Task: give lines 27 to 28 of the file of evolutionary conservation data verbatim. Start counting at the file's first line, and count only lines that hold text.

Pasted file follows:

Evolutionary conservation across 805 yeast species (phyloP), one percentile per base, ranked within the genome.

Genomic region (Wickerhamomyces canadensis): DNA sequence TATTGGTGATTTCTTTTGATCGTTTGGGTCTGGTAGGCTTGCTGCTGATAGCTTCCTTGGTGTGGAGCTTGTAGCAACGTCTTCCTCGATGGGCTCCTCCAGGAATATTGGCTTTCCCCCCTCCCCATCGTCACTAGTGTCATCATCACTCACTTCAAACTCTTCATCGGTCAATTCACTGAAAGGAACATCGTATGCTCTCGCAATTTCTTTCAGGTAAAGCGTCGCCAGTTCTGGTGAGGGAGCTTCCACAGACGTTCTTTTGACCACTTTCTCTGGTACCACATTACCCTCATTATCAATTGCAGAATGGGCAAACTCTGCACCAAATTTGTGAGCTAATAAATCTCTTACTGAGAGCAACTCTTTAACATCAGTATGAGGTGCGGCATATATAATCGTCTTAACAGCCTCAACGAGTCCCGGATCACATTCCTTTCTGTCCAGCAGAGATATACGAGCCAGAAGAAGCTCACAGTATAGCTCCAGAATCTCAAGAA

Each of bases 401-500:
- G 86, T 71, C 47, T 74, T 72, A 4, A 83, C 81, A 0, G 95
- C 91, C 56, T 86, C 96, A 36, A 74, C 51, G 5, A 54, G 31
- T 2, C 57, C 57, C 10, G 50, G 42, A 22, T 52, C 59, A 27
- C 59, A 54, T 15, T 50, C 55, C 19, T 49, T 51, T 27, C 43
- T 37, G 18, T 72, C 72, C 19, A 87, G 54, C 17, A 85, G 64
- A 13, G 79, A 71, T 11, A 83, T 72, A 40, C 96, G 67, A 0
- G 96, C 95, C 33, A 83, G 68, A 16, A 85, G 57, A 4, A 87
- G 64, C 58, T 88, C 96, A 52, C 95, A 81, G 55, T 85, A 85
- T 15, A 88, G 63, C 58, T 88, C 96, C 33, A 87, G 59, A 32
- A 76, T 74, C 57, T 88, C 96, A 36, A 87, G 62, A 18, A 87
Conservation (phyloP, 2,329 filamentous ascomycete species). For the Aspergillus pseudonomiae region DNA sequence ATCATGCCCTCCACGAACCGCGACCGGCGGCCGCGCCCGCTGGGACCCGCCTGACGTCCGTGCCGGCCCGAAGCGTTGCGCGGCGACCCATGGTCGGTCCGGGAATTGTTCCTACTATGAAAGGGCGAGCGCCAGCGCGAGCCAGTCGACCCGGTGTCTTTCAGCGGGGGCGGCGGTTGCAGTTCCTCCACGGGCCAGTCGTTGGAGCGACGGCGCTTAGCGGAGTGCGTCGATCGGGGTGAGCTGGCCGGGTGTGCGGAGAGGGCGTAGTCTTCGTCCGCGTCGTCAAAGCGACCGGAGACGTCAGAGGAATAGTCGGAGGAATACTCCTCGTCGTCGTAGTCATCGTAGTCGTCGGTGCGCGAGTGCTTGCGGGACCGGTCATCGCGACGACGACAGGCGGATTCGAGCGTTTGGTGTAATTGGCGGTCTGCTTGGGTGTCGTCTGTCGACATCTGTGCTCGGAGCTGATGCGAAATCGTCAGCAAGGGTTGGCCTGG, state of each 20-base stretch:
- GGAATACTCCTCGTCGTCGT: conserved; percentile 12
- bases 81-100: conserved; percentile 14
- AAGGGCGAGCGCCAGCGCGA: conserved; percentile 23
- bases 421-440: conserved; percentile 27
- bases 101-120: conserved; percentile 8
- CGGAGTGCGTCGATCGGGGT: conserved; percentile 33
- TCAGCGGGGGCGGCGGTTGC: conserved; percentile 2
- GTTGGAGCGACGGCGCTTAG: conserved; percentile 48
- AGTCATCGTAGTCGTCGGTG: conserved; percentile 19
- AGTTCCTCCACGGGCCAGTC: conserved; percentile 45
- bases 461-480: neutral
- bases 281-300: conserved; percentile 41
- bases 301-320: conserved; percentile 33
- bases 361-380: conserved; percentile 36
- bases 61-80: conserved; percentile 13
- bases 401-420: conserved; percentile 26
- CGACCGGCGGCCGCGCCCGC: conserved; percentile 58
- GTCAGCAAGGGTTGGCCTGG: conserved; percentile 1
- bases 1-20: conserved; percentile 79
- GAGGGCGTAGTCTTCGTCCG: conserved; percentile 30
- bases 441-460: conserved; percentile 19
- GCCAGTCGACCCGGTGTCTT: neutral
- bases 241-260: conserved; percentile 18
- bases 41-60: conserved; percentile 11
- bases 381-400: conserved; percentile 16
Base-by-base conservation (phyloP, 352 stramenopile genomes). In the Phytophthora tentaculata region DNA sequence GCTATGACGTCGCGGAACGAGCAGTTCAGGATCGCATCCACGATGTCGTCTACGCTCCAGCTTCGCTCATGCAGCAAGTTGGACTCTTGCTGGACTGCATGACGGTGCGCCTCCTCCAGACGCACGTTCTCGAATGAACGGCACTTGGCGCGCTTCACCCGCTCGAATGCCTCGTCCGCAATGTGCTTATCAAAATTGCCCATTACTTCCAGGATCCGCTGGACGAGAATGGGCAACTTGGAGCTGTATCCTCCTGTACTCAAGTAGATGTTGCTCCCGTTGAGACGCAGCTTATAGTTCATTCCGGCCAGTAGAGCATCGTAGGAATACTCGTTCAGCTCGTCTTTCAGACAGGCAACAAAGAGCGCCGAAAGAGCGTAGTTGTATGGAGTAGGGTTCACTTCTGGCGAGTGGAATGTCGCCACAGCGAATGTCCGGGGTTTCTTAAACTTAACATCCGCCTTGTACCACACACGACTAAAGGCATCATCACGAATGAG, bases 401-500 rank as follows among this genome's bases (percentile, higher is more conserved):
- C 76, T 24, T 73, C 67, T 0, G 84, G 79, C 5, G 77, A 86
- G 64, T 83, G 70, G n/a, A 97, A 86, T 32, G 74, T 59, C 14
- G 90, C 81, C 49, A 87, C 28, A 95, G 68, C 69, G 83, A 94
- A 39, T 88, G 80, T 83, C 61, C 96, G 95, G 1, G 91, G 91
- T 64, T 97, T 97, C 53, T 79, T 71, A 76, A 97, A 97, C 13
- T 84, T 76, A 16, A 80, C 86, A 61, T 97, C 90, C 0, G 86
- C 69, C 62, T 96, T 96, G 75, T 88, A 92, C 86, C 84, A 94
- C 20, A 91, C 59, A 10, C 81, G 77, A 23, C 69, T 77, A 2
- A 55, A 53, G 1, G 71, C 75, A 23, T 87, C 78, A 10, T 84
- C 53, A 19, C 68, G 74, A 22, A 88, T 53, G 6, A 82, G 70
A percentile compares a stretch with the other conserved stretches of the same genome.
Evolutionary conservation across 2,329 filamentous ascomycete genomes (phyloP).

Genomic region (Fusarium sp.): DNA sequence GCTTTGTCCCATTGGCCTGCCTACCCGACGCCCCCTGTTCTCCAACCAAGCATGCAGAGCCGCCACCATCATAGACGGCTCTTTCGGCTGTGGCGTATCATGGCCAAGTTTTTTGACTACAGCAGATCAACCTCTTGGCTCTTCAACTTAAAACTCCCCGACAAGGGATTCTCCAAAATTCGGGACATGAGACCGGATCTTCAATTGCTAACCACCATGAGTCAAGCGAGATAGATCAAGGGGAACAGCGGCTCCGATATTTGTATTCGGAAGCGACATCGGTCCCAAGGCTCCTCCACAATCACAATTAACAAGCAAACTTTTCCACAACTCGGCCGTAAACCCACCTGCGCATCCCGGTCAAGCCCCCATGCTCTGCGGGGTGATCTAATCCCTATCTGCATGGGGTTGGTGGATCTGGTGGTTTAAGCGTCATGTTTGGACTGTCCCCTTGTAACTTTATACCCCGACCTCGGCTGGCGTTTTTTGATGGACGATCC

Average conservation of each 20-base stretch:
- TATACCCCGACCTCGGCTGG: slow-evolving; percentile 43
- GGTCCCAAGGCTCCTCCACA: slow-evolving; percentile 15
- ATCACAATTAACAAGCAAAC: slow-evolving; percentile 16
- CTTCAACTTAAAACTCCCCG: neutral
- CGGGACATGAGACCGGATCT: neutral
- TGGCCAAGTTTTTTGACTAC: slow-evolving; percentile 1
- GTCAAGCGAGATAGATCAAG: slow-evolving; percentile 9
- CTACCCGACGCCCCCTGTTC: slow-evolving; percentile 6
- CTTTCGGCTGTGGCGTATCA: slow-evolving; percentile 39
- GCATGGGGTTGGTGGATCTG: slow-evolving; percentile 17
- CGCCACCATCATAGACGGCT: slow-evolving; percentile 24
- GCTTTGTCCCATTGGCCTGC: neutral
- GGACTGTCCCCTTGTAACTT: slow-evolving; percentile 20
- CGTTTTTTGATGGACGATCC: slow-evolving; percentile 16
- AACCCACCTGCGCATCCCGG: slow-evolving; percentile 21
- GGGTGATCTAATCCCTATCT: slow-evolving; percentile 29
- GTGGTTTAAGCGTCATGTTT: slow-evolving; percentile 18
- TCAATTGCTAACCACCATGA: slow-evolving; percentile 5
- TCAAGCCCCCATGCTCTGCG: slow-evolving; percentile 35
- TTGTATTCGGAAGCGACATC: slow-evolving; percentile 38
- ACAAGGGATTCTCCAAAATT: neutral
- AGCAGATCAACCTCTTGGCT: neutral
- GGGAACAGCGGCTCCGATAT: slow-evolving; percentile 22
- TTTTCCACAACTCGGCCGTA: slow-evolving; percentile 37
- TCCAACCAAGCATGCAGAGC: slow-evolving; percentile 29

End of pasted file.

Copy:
- bases 301-320: conserved; percentile 33
- bases 361-380: conserved; percentile 36